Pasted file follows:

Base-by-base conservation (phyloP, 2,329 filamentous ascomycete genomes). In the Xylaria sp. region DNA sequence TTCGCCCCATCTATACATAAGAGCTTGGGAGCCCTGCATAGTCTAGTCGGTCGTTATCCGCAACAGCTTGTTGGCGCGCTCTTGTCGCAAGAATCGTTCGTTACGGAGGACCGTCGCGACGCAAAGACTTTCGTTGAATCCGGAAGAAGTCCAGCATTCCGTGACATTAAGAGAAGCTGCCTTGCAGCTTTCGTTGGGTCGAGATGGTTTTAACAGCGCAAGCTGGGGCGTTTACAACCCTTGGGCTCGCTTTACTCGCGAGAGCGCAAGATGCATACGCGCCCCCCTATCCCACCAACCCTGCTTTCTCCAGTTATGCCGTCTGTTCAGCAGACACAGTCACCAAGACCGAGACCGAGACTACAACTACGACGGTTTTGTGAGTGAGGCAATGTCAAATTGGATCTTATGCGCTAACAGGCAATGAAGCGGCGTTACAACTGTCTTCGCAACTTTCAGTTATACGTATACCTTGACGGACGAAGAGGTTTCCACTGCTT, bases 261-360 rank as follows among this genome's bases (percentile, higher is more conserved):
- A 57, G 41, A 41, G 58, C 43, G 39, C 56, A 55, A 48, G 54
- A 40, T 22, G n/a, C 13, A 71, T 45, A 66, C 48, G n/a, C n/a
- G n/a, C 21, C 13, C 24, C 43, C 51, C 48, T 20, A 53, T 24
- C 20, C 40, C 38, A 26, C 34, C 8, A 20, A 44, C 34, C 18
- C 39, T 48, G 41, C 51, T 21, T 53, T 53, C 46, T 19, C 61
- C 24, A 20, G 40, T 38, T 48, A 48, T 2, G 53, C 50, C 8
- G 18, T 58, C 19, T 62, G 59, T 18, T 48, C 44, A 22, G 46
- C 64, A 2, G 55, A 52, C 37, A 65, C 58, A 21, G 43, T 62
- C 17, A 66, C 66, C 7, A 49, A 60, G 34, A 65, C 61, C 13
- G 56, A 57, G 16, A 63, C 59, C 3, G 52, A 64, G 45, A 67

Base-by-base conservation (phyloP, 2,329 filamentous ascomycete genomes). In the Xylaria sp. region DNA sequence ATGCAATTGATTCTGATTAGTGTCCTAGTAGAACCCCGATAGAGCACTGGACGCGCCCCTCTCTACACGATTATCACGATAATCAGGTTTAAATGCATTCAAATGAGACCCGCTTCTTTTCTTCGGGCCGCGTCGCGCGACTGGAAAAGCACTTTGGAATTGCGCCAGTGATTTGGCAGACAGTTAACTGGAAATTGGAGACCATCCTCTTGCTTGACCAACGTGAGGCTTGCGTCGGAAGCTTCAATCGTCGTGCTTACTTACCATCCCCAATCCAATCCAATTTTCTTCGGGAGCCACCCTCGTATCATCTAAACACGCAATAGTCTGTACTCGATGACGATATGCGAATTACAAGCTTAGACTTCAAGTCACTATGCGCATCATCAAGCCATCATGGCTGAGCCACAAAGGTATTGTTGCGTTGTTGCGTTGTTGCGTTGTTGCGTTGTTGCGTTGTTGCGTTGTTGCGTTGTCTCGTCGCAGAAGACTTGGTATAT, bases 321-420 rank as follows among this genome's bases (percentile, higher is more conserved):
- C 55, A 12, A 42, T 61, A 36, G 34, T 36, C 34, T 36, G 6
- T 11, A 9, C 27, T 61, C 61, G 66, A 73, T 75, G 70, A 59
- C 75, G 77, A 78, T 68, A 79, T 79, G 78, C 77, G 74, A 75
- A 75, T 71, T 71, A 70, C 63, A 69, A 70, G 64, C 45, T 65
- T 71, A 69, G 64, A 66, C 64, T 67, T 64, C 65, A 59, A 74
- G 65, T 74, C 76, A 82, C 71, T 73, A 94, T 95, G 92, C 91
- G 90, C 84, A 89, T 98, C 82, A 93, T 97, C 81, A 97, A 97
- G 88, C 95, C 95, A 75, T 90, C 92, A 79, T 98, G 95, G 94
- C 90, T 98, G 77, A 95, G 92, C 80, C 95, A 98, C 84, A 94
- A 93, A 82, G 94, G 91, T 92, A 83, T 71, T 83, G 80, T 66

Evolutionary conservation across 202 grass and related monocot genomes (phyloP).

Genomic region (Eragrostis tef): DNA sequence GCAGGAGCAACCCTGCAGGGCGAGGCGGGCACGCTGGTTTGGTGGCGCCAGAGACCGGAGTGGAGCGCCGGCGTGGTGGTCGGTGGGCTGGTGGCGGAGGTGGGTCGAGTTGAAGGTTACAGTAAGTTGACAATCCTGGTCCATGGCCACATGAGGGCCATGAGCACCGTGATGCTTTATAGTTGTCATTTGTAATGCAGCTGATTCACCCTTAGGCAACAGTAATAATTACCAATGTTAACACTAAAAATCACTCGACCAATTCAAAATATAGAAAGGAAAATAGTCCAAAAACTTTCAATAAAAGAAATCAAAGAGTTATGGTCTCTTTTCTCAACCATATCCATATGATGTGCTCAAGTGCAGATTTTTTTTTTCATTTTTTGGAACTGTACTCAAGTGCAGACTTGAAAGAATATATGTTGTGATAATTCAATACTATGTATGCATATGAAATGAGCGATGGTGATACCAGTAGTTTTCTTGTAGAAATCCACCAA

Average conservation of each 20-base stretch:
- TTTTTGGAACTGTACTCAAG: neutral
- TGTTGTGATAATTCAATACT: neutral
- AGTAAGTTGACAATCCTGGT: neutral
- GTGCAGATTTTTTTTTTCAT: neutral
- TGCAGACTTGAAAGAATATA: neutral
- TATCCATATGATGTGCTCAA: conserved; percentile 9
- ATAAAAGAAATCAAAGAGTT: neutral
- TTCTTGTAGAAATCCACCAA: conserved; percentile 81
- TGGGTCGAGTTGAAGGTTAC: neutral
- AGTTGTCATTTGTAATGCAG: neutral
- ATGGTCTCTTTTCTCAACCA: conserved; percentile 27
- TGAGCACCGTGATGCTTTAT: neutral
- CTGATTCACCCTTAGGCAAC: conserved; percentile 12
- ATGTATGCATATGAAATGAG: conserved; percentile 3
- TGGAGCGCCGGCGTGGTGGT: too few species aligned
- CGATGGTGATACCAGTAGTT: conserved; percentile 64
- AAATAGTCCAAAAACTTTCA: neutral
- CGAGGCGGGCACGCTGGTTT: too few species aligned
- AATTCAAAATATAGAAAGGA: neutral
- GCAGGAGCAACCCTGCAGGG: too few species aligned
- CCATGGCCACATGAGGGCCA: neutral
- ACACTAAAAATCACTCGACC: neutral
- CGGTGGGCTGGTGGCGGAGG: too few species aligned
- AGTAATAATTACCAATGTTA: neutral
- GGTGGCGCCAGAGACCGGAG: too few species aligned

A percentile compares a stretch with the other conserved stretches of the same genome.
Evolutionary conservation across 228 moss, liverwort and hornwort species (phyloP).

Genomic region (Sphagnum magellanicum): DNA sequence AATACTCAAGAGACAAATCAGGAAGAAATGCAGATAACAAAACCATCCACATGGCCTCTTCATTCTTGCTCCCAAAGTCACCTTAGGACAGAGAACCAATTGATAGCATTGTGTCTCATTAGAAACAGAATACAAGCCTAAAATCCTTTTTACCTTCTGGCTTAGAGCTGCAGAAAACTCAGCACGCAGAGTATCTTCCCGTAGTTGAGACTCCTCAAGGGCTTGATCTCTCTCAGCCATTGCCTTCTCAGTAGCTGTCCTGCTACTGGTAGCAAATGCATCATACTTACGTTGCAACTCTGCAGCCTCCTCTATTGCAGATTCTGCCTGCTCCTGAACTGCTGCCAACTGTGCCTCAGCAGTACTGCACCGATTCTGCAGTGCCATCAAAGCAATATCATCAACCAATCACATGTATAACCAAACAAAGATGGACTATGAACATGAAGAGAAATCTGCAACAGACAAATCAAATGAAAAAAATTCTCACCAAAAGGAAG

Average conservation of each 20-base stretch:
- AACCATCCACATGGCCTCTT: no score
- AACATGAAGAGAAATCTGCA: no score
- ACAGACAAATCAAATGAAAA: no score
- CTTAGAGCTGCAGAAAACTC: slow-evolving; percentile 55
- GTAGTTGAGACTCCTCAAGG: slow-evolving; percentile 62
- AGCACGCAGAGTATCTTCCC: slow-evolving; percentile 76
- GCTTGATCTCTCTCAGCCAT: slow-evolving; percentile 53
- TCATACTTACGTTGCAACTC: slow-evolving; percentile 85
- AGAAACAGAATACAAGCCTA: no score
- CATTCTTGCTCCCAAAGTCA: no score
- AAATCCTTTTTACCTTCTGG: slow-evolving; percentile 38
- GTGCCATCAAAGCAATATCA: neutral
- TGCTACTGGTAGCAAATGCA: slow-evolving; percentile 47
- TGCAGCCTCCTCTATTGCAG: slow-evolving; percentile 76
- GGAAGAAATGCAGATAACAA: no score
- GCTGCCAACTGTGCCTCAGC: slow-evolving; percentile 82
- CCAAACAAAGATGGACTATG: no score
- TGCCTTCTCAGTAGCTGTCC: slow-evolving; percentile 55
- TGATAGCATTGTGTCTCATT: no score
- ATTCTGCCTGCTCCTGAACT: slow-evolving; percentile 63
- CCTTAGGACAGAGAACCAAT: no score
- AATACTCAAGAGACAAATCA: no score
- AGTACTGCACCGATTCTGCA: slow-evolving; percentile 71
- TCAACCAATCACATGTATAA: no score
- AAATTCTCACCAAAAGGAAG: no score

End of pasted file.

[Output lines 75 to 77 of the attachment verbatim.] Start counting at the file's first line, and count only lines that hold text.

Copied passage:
- CCTTAGGACAGAGAACCAAT: no score
- AATACTCAAGAGACAAATCA: no score
- AGTACTGCACCGATTCTGCA: slow-evolving; percentile 71